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Peters, a Republican, had appealed a district court’s ruling prohibiting her and Deputy Clerk Belinda Knisley from overseeing the election and subsequent processes after the election, citing a “breach and neglect of duty and other wrongful acts.” The ruling came in response to a lawsuit filed by Colorado Secretary of State Jena Griswold, a Democrat, in August.
The clerk’s attorney, Scott Gessler, a former Republican secretary of state, argued in his court filing Monday that the Mesa County District Court does not have the authority to remove or replace Peters or Knisley.
“If allowed to stand, the district court ruling will fundamentally alter election administration and application of Colorado’s election laws,” he wrote in the appeal. “Colorado law unambiguously mandates that a county clerk and recorder fulfill the duties as the county (designated election official), and a court may not override this statutory mandate.”
But on Wednesday, the Colorado Supreme Court declined to hear the case, as first reported by The Colorado Sun.
“With the Supreme Court’s decision, Clerk Peters remains barred from any involvement in this election,” Griswold said in a statement. “As Secretary of State, I will always work to provide accessible and secure elections for all eligible Coloradans.”
Peters and her team did not immediately return a request for comment Thursday.
Former Republican Secretary of State Wayne Williams will served as the designated election official for Mesa County this year and work with Republican Mesa County Treasurer Sheila Reiner to oversee the election.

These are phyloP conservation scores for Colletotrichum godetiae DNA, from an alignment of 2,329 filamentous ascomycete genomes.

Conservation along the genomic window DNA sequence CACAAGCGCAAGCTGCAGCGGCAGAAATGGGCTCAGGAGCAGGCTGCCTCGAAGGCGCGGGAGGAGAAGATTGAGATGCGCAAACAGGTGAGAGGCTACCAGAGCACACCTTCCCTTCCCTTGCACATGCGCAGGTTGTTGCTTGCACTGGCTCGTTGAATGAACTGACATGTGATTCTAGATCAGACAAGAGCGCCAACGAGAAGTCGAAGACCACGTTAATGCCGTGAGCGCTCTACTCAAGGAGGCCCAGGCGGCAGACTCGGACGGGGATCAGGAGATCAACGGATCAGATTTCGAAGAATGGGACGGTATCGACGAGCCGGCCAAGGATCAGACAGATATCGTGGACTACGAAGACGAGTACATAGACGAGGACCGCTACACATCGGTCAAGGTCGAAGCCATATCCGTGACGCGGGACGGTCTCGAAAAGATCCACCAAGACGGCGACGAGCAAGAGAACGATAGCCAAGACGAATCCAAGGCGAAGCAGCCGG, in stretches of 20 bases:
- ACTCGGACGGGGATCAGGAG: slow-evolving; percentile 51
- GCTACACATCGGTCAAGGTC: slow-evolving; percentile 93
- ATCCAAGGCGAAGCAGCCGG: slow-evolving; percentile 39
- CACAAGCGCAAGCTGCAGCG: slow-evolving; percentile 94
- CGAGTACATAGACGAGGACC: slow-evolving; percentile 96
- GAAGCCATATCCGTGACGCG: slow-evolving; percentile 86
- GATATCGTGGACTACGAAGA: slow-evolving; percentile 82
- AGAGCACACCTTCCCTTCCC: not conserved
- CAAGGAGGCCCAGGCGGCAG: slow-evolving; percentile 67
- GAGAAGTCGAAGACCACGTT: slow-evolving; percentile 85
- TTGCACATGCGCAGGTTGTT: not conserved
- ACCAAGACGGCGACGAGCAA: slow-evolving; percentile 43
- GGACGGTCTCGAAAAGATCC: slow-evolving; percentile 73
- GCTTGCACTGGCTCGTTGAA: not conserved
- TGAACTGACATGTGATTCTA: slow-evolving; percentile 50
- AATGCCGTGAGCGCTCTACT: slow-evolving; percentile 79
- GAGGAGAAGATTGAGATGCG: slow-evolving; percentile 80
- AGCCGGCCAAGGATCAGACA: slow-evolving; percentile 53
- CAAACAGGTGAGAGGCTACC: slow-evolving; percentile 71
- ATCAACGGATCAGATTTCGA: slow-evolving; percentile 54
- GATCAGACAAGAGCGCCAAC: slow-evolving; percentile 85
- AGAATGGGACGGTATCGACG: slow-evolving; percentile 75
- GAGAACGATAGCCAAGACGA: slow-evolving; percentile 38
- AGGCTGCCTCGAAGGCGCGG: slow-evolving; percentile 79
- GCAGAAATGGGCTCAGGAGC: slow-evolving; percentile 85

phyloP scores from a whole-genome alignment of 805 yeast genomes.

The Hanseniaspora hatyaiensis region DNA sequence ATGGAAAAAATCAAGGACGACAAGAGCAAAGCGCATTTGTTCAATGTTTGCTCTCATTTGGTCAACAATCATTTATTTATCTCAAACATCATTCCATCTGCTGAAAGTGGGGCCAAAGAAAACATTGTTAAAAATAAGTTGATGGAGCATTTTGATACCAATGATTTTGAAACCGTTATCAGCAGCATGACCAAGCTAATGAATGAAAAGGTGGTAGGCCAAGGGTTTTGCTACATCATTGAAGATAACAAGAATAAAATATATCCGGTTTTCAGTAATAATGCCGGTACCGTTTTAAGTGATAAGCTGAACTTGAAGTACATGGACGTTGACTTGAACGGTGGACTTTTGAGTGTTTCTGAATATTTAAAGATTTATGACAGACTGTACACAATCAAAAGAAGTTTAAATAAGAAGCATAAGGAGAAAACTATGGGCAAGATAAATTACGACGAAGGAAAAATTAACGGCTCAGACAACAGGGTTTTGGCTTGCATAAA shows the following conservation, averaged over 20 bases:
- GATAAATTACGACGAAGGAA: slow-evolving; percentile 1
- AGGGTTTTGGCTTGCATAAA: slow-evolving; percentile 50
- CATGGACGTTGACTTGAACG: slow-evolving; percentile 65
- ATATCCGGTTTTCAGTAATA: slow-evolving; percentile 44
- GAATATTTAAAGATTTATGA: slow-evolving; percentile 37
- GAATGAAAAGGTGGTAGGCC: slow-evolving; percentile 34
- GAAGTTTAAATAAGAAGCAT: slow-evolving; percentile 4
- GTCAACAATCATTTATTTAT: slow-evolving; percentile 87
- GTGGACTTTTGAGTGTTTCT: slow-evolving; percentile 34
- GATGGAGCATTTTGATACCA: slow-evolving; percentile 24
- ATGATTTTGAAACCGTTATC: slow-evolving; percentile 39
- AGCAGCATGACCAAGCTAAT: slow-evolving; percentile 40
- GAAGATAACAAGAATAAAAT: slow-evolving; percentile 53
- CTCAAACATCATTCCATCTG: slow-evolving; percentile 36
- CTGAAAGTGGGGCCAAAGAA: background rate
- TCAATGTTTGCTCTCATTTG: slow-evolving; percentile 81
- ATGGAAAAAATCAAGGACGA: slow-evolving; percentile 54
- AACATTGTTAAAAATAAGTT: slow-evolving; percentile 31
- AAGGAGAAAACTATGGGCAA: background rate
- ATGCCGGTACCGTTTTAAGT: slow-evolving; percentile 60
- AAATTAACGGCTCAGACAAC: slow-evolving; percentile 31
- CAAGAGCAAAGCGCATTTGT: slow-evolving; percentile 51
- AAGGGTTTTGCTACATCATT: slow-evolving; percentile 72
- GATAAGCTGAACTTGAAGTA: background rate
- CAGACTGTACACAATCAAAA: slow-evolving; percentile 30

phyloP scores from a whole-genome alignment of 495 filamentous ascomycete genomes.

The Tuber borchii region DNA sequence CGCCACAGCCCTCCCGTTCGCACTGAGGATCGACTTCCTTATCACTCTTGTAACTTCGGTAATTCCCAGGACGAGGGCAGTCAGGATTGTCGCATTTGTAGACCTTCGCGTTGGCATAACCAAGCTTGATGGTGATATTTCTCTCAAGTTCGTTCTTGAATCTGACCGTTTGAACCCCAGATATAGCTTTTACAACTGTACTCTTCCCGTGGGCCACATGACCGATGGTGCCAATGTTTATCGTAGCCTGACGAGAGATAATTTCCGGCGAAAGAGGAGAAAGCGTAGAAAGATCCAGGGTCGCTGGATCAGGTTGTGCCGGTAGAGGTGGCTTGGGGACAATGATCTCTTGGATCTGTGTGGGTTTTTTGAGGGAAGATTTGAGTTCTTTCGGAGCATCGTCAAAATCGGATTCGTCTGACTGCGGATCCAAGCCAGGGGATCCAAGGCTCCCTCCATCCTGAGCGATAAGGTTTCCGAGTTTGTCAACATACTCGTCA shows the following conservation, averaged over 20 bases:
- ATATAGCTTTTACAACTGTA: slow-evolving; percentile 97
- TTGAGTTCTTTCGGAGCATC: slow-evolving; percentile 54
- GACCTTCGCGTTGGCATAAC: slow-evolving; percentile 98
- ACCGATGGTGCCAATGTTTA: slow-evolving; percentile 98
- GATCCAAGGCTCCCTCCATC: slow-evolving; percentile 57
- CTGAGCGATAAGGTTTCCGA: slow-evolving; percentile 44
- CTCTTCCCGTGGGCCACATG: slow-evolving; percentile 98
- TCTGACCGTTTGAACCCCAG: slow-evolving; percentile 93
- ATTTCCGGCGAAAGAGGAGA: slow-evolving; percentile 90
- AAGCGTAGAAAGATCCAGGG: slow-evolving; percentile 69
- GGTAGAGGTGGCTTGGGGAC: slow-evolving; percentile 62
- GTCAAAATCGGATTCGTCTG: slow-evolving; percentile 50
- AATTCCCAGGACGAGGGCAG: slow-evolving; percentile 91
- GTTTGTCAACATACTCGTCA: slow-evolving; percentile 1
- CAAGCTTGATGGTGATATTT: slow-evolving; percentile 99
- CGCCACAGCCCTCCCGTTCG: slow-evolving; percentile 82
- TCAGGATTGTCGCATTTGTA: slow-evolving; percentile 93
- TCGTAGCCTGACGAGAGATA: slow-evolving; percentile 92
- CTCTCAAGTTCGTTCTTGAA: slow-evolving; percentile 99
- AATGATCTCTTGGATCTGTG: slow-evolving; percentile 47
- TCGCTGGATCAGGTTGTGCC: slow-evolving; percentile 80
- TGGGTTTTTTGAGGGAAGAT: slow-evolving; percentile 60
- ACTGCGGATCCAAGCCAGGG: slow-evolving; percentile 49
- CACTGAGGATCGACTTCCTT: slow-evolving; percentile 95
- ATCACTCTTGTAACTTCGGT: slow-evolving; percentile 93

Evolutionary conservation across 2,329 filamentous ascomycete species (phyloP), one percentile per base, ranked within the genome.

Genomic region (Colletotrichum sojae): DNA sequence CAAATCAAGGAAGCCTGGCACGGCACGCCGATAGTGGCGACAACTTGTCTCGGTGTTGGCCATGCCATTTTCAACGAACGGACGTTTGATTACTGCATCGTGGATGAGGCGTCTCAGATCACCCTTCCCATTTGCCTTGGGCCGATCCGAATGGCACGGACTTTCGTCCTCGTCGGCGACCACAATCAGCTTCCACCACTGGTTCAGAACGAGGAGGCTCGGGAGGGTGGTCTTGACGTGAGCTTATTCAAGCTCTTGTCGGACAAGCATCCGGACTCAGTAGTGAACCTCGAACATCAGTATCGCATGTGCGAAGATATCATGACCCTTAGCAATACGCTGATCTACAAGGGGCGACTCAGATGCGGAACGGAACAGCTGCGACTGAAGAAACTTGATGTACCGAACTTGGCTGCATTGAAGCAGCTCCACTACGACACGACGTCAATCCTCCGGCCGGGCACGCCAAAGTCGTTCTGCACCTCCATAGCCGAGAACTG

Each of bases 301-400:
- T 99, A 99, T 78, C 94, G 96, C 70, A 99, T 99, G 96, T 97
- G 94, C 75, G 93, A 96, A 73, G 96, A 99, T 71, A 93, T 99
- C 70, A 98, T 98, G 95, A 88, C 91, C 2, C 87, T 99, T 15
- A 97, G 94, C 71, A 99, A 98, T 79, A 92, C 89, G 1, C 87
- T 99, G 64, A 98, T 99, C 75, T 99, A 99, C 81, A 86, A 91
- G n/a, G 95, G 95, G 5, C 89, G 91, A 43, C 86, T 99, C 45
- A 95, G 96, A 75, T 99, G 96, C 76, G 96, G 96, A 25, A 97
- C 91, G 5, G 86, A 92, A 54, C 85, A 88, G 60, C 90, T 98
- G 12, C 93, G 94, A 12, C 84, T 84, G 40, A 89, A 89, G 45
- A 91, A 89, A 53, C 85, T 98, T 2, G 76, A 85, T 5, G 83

The lawsuit stemmed from Peters allegedly allowing a non-employee access to a secure elections area to copy a hard drive. Passwords for Dominion Voting Systems equipment — which have since been replaced — were then posted online as were images of hardware.
Although Gessler does not dispute that Peters allowed someone access, he said it was before the secretary of state’s office rules did not allow for it and that it was partly to commission a report on potentially deleted data. But he wrote that Peters did not authorize the release of the information online.
District Court Judge Valerie J. Robinson, however, wrote in her ruling that the lawsuit “met the burden of showing that Peters and Knisley have committed a breach and neglect of duty and other wrongful acts.” She said that Peters didn’t follow rules established by the secretary of state for allowing a non-employee access to the secure area and that Knisley aided in a coverup by asking for the cameras to be disabled.
Local, state and federal investigations into Peters’ actions are ongoing. Knisley is facing charges related to allegations she used Peters’ work station and computer after she was suspended in August for another issue.
Peters, who has spread unsubstantiated claims about the legitimacy of the 2020 presidential election, traveled out of state and did not appear publicly for more than a month during the ongoing investigations and lawsuit. On Aug. 10, she attended a conference hosted by Mike Lindell, the CEO of MyPillow and an election conspiracy theorist, in South Dakota.